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A number of the larger species, including the white shrimp Penaeus setiferus, are caught commercially and used for food. Recipes utilizing shrimp form part of the cuisine of many cultures: examples include jambalaya, okonomiyaki, poon choi, bagoong, Kerala and scampi.
Preparing shrimp for consumption usually involves removing the shell, tail, and "sand vein" (a euphemism for digestive tract). As with other seafood, shrimp is high in calcium, protein and low in food energy.
Shrimp and prawns are versatile ingredients, and are often used as an accompaniment to fried rice. Common methods of preparation include baking, boiling and frying. As stated in the movie Forrest Gump:
"Shrimp is the fruit of the sea. You can barbecue it, boil it, broil it, bake it, sautee it. There's, um, shrimp kebabs, shrimp creole, shrimp gumbo, pan fried, deep fried, stir fried. There's pineapple shrimp and lemon shrimp, coconut shrimp, pepper shrimp, shrimp soup, shrimp stew, shrimp salad, shrimp and potatoes, shrimp burger, shrimp sandwich..."
Prawns are a widely consumed and enjoyed form of seafood seen in Chinese, Japanese, American, Indian, and French-Cajun cuisines. Dishes using prawns in Chinese cuisine include kung-po prawns (a spicy dish containing chile peppers and peanuts), sweet and sour prawns (a dish composed of sweet sauce tossed with prawns, bell peppers, onions, and pineapple), and fried king prawns in batter. In Japanese cuisine dishes that use prawns include tempura and sushi. In French-Cajun and southern American cuisines prawns are commonly fried in a cornmeal or beer batter. These deep fried prawns are frequently served along side hushpuppies, french fries, macaroni and cheese, southern-style coleslaw, collard greens, and corn-on-the-cob. Fried prawns are also placed on a French-style bun with a spicy sauce (po-boys). The most frequent Cajun use of prawns is in gumbos and jambalaya. In Indian cuisine prawns are most frequently used in curries. Depending on the state in India you are in, is depending on the ingredents used and the method of cooking.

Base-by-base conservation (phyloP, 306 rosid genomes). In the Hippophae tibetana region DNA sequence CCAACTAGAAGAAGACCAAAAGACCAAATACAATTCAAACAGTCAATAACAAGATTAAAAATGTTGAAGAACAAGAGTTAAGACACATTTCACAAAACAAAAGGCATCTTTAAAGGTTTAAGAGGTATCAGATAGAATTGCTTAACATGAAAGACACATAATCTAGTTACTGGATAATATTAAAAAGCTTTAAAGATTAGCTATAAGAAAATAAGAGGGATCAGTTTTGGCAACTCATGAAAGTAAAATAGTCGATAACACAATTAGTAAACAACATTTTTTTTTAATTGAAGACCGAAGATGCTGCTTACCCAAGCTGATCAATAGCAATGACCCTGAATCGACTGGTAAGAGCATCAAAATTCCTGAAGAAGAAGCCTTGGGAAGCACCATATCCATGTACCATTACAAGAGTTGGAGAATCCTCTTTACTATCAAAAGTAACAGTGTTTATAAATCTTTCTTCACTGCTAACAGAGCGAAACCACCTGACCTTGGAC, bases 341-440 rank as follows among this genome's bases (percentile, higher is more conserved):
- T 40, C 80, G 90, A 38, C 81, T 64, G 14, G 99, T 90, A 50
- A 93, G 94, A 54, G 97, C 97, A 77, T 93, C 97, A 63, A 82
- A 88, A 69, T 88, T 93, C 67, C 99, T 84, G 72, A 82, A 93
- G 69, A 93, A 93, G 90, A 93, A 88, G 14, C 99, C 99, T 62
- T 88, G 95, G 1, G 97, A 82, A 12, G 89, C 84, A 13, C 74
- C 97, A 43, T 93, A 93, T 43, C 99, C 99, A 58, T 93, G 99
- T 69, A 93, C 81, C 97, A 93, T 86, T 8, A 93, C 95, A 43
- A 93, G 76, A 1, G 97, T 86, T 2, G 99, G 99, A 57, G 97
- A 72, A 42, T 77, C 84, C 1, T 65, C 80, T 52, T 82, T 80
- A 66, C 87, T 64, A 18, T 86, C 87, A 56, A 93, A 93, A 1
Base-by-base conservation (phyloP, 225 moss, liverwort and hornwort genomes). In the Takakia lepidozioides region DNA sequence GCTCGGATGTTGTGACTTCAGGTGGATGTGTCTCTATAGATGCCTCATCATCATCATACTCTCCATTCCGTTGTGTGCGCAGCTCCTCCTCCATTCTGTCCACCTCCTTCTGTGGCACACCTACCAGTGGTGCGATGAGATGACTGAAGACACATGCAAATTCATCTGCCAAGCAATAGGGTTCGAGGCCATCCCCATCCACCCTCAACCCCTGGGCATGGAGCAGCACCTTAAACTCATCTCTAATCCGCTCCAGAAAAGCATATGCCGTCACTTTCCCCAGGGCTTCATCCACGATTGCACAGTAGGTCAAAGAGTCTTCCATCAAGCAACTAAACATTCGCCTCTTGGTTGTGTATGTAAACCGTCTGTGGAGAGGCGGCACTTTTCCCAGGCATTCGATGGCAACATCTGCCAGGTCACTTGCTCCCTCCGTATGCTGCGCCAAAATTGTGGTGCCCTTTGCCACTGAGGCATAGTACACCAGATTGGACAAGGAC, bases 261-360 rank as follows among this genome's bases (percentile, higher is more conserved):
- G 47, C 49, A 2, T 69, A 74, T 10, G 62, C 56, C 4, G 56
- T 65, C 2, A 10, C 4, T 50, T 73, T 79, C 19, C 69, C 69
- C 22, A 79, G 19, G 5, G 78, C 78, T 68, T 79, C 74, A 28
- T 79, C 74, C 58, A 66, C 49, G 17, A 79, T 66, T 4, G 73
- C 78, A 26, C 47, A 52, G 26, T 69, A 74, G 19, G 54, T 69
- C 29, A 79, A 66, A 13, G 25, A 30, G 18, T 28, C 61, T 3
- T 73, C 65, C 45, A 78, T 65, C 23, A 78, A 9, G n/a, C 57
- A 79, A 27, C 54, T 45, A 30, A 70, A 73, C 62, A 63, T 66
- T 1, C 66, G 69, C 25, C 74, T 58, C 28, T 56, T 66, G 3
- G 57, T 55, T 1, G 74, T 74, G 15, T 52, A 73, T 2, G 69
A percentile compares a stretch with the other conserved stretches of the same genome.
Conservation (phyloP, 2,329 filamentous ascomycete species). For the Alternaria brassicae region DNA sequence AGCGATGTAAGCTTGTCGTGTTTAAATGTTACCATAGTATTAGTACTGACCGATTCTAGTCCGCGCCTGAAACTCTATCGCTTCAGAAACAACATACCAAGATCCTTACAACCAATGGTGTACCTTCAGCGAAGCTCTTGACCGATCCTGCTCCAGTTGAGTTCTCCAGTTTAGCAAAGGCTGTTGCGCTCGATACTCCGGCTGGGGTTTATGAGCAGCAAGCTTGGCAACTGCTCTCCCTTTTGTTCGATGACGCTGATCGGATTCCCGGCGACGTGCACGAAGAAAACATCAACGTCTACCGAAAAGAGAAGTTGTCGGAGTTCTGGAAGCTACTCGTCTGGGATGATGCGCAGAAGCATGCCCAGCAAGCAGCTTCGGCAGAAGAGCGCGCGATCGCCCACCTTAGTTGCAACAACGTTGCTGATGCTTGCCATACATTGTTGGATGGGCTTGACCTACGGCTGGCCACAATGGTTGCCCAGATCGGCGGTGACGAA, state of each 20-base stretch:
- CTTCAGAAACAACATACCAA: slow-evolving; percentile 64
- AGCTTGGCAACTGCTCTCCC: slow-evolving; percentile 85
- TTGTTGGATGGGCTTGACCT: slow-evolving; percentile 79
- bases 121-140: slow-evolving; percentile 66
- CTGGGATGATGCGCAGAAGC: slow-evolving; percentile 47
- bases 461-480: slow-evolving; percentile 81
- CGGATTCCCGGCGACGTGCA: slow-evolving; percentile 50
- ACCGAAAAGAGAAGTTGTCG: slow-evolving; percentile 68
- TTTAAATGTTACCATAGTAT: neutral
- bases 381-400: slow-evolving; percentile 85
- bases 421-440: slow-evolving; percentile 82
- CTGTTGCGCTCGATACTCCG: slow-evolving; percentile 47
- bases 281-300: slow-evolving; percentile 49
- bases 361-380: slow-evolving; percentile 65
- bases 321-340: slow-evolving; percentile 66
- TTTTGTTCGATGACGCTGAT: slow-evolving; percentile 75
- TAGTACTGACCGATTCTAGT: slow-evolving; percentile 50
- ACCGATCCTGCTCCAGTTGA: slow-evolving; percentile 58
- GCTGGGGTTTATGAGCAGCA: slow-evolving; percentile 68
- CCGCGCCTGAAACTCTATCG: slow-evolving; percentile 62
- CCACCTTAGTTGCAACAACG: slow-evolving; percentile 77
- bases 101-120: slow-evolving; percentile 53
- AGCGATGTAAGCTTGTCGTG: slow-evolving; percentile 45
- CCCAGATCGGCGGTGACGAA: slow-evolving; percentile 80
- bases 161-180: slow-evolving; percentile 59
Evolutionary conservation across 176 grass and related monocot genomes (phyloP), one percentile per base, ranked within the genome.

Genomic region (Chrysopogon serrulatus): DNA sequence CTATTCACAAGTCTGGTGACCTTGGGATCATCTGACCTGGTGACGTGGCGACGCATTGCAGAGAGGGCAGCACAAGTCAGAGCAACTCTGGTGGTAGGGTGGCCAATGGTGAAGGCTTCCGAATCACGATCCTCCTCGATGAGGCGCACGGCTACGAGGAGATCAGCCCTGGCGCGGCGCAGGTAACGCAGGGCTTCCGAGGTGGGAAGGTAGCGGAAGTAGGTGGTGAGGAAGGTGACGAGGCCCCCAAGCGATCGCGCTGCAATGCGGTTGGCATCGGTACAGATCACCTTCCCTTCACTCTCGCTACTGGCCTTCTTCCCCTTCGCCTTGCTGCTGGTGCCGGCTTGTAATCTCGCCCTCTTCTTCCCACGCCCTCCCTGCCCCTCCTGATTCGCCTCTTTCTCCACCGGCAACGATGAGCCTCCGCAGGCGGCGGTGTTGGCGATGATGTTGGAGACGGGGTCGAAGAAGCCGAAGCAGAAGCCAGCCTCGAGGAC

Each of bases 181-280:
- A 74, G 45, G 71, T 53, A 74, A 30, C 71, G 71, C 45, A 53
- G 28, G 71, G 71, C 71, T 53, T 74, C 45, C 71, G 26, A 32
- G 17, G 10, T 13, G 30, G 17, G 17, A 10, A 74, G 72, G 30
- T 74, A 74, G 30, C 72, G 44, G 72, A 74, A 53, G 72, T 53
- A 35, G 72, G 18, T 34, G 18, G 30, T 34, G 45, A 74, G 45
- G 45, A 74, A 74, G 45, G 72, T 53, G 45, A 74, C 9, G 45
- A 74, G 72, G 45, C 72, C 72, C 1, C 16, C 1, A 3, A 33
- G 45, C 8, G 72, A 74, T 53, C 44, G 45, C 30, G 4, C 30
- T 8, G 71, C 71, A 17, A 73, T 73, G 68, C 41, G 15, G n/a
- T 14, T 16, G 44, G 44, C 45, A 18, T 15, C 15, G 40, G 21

To prepare the prawns for cooking it is always a wise idea to "de-vein" them by slicing their backs down to the tail, then taking off the dark vein running down the back. This helps the texture of the prawns and makes them more enjoyable.
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